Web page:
Japan plans to establish a new National Security Council that would streamline how and when Tokyo would use military force, appoint a senior officer to command troops from all three armed services, and formally designate a Marine Corps-like force to defend its vulnerable southwest islands. Continue reading
Taipei, May 27 (CNA) China should hit out when necessary to resolve rows over some shoals in the South China Sea that are unlawfully occupied by other countries, a Chinese scholar has urged.
In a recent interview with a Shanghai-based radio, Han Xudong, a professor at the PLA National Defense University, issued the call on grounds that it is hard to settle the territorial disputes in that region through soft power such as “diplomatic maneuvering” and China “should strike at any time when necessary against any attempt by other countries to take control of the islets there.” Continue reading
China is once again working to expand its reach in the South China Sea. Its latest target is the Philippines. Recently China sailed a warship, two surveillance vessels and fishing boats into an area occupied by the Philippines’ military, causing an outcry from Philippine officials on Tuesday. While this small conglomerate of ships may pose little immediate threat, this is just the latest step in China’s expansion in the Pacific.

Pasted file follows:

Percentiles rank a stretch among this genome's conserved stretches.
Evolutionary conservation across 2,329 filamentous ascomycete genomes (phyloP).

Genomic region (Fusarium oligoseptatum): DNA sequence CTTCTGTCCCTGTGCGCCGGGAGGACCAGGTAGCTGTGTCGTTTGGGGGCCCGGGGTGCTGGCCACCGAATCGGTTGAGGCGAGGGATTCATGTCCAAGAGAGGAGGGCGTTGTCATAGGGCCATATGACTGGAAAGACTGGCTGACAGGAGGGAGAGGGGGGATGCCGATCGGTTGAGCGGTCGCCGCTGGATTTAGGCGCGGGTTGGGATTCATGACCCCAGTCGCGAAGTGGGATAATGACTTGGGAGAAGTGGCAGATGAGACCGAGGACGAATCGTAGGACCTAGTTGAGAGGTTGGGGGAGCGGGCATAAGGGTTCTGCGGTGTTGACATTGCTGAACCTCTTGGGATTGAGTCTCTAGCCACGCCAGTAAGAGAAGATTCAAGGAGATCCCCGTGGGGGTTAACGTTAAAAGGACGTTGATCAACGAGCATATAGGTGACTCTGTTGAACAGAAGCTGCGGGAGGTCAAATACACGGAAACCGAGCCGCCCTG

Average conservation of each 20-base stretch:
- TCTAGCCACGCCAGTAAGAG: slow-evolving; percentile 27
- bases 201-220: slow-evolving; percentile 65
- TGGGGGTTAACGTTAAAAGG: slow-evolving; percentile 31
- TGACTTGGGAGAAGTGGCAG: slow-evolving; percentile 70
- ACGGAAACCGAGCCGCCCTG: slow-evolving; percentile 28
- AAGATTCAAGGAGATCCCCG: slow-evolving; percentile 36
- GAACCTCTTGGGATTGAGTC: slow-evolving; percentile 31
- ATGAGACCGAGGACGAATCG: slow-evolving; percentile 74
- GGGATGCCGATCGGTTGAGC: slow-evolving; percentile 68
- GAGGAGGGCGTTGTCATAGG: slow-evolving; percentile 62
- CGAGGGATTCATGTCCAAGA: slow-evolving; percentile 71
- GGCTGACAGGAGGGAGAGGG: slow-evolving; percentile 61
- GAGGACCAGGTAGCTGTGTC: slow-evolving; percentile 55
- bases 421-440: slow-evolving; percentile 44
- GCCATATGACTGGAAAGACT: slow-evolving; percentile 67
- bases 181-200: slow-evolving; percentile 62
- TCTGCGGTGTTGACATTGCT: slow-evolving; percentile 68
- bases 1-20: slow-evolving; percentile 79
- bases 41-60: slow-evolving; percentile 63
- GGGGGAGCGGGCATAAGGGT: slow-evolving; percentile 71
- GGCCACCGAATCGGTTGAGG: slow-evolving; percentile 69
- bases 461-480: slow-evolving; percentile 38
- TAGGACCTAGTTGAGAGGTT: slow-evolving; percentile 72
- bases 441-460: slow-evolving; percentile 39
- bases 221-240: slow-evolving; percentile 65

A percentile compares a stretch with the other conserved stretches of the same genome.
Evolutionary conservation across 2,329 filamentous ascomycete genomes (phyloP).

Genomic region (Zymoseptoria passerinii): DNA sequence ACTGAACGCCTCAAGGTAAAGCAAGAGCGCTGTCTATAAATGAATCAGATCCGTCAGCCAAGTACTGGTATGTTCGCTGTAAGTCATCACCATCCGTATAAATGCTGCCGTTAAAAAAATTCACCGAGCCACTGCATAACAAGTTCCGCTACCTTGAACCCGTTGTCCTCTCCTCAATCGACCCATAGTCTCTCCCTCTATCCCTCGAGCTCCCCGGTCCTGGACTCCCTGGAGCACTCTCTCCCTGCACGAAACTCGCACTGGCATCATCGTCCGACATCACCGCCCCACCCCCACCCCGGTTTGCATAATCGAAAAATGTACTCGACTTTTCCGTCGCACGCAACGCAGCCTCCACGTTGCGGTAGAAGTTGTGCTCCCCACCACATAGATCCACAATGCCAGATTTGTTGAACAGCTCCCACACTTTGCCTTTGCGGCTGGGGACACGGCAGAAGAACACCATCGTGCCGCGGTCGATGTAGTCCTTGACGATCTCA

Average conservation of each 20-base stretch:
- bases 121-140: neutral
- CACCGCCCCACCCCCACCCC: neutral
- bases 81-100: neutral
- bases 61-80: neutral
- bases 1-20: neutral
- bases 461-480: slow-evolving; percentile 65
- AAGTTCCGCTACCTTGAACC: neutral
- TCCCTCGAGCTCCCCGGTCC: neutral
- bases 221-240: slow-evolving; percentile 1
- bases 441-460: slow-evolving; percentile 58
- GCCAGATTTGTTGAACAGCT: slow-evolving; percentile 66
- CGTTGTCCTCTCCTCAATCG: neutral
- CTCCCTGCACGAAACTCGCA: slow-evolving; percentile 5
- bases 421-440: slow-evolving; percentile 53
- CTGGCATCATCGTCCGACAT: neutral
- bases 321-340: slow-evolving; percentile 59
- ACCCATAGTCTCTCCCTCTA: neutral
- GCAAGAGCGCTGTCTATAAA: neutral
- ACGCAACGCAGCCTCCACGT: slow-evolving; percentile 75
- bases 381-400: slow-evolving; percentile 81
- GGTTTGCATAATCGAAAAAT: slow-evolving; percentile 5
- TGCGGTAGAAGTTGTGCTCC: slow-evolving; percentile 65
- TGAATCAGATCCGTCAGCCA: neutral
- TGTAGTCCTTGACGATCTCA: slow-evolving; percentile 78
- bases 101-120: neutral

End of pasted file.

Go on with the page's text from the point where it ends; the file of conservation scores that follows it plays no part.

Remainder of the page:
While this intrusion prompted Filipino President Benigno Aquino iii to announce plans to upgrade the country’s aging navy, China isn’t planning to wait around for that; it has already been busy making its presence felt in the island region. China is said to have recently been constructing military structures in the Union Bank, a group of islands that are also within the territorial boundaries of the Philippines as defined by unclos. China has also established itself on a number of other islands in the region, including Mischief Reef and Subi Reef. Continue reading
The United States will only give “limited” support to Japan and the Philippines if ever the situation between the two countries and China worsens, a Chinese expert said Wednesday.
A report posted on Chinese website SINA quoted Ruan Zongze, vice president and senior research fellow at the China Institute of International Studies (CIIS), as saying that he expects that the US won’t “go too far” in supporting Japan and the Philippines. Continue reading
It could have been just another routine military drill with the pseudo enemy’s jets retreating. But then the pilots of the People’s Liberation Army were caught off guard by chatter over the radio – in English.
By the time they had figured out that they had to confront a third party, their field command – an early-warning plane – had already been shot down, the PLA Daily reported.